Last time I checked, there were five different recordable-DVD disc types - a potential compatibility catastrophe. Wouldn't it be great if someone invented a player that could play all kinds of DVDs? Even better, what if it was also a recorder?
Google had revenue of $38 billion last year. So why would they mess around selling a consumer electronics gizmo? Frankly, I don't have the faintest idea. But they have served up a juicy meatball of a nice product.
From far away, you hear it coming. The sky clouds up and you notice that birds are flying away as fast as possible. Your glasses begin to fog up, and then tiny cracks appear in the lenses. Slower birds fall from the sky like rocks. The sheet metal on your hood buckles under the intense sound-pressure wave front. Women faint.
I trudged through booth after booth, aisle after aisle, mile after mile, becoming increasingly depressed. The Consumer Electronics Show - held mainly in vast, warehouse-size buildings - was like an inventory manager's nightmare. Some idiot had leaned on the "TV" button and unwittingly ordered up a zillion screens.
It’s easy to think of sound recordings in the present tense. Thanks to modern marketing, we’re fixated on this week’s downloads, who’s doing well on America’s Got Talent, and what Lady Gaga is wearing. (Whatever happened to that meat dress, anyway?) But a very cool thing happens once something is recorded.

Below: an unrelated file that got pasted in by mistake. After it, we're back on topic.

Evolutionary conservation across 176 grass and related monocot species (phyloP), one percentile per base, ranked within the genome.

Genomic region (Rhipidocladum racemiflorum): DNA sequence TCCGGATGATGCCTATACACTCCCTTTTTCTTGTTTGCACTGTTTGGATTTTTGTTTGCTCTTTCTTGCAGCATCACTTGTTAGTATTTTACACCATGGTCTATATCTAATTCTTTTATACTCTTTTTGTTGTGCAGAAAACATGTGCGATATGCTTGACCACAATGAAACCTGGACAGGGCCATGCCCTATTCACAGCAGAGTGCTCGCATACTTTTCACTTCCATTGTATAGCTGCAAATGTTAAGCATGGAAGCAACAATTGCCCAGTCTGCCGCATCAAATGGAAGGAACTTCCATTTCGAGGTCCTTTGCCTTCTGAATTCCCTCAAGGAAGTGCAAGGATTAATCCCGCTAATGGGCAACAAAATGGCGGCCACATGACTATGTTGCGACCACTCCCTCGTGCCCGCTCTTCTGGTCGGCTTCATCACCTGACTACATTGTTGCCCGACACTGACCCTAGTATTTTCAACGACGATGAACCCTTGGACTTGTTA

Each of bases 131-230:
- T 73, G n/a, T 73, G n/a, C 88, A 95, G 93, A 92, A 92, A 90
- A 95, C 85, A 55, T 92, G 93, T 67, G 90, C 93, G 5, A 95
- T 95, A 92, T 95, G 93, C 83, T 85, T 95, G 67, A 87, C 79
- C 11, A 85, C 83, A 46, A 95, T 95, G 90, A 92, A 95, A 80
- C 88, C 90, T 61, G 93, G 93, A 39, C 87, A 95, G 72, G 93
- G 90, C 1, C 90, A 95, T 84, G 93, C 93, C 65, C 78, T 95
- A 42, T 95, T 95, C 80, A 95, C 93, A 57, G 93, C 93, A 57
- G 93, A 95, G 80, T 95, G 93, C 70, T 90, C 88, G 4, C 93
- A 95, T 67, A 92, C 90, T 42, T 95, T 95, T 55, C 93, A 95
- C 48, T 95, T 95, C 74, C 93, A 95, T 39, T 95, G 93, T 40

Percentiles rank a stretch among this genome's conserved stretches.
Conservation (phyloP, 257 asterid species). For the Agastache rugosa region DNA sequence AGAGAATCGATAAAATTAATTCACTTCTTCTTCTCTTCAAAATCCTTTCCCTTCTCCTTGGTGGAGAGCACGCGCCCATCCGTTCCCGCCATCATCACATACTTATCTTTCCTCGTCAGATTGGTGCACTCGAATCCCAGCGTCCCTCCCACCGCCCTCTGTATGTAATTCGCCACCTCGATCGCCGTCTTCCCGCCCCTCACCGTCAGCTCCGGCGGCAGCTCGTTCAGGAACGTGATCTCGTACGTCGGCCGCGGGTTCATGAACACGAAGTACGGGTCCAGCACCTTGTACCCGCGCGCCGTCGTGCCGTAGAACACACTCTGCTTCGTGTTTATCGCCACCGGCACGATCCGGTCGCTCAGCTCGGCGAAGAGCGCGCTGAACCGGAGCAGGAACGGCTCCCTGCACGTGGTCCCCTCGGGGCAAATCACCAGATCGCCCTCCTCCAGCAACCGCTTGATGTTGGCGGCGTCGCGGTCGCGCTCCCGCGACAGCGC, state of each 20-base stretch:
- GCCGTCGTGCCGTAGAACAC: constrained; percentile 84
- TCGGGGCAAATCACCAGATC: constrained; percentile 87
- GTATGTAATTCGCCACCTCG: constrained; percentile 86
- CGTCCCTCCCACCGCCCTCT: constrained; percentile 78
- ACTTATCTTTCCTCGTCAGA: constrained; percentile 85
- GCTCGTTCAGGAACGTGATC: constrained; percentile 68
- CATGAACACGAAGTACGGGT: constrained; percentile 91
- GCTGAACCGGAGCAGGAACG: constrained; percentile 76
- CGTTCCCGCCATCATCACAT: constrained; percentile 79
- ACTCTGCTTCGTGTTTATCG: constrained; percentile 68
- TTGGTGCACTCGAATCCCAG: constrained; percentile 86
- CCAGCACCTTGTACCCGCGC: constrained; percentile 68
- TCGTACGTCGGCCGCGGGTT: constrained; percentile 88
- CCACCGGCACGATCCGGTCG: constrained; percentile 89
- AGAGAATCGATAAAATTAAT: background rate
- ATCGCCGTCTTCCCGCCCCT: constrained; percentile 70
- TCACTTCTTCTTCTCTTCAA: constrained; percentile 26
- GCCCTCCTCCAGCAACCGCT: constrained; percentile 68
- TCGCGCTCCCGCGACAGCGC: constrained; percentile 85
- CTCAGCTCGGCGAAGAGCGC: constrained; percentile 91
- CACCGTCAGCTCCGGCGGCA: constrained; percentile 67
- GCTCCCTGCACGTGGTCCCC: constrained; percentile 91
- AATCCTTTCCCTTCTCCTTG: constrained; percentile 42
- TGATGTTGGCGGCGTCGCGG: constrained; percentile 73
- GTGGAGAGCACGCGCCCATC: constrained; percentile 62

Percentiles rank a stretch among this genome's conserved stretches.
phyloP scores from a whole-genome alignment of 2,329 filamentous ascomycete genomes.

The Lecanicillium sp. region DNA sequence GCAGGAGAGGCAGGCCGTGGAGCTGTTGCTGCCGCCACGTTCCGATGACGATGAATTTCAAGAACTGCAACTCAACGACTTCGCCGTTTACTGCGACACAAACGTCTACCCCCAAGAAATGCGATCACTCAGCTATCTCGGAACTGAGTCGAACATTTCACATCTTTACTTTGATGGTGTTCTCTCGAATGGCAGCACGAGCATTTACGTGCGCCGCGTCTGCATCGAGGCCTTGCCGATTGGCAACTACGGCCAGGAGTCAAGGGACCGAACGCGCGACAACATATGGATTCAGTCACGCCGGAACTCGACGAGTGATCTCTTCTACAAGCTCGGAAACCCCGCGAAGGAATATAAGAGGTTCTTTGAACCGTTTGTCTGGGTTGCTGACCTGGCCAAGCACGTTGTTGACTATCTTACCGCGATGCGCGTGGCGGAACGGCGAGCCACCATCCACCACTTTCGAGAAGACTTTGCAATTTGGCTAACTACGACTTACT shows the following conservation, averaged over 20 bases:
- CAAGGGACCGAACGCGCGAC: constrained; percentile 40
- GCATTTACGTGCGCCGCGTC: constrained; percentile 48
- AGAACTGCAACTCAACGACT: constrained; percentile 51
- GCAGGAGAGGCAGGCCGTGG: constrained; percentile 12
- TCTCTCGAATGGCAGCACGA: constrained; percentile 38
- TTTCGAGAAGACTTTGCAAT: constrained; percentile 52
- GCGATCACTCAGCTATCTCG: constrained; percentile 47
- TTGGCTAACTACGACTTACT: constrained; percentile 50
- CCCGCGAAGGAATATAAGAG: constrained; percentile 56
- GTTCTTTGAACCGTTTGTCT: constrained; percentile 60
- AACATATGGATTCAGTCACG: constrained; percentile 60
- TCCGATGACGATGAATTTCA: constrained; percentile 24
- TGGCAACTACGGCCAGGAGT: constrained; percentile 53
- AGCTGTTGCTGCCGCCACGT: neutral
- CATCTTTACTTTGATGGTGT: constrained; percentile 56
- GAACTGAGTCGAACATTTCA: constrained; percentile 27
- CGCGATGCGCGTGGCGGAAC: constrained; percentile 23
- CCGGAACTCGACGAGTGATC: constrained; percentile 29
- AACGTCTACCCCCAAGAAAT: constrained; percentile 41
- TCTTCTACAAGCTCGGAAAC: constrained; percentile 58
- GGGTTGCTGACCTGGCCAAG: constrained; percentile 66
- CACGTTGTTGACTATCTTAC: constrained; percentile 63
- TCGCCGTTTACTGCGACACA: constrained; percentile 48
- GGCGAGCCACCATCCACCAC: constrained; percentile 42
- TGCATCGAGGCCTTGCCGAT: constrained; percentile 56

The future of audio. That is a significant statement – the fact that audio actually has a future. There has been much handwringing by people (including me) wondering whether the awesomeness of screens big and small has forever eclipsed the coolness of audio. We feared that much like the tiny speakers in flat-screen TVs, audio would become something trivial. After walking the CES floor and taking to people, I can confidently state that rumors of audio’s demise are greatly exaggerated, and in fact they are not true.
When the Compact Disc was introduced 22 years ago, it rocked everyone's world. Like any seismic change, it fostered its share of controversy and anger and even some name-calling. As a devout young digerati, I waited patiently for all the conspiracy theories to die away. I'm still waiting.
Photos by Tony Cordoza Not so long ago, the VCR reigned supreme. Much like the proverbial chicken in every pot, there was a VCR in every house. If you wanted to time-shift the soap opera that your job inconveniently caused you to miss, you programmed your VCR. If you wanted to watch a movie, you turned to your trusty VCR.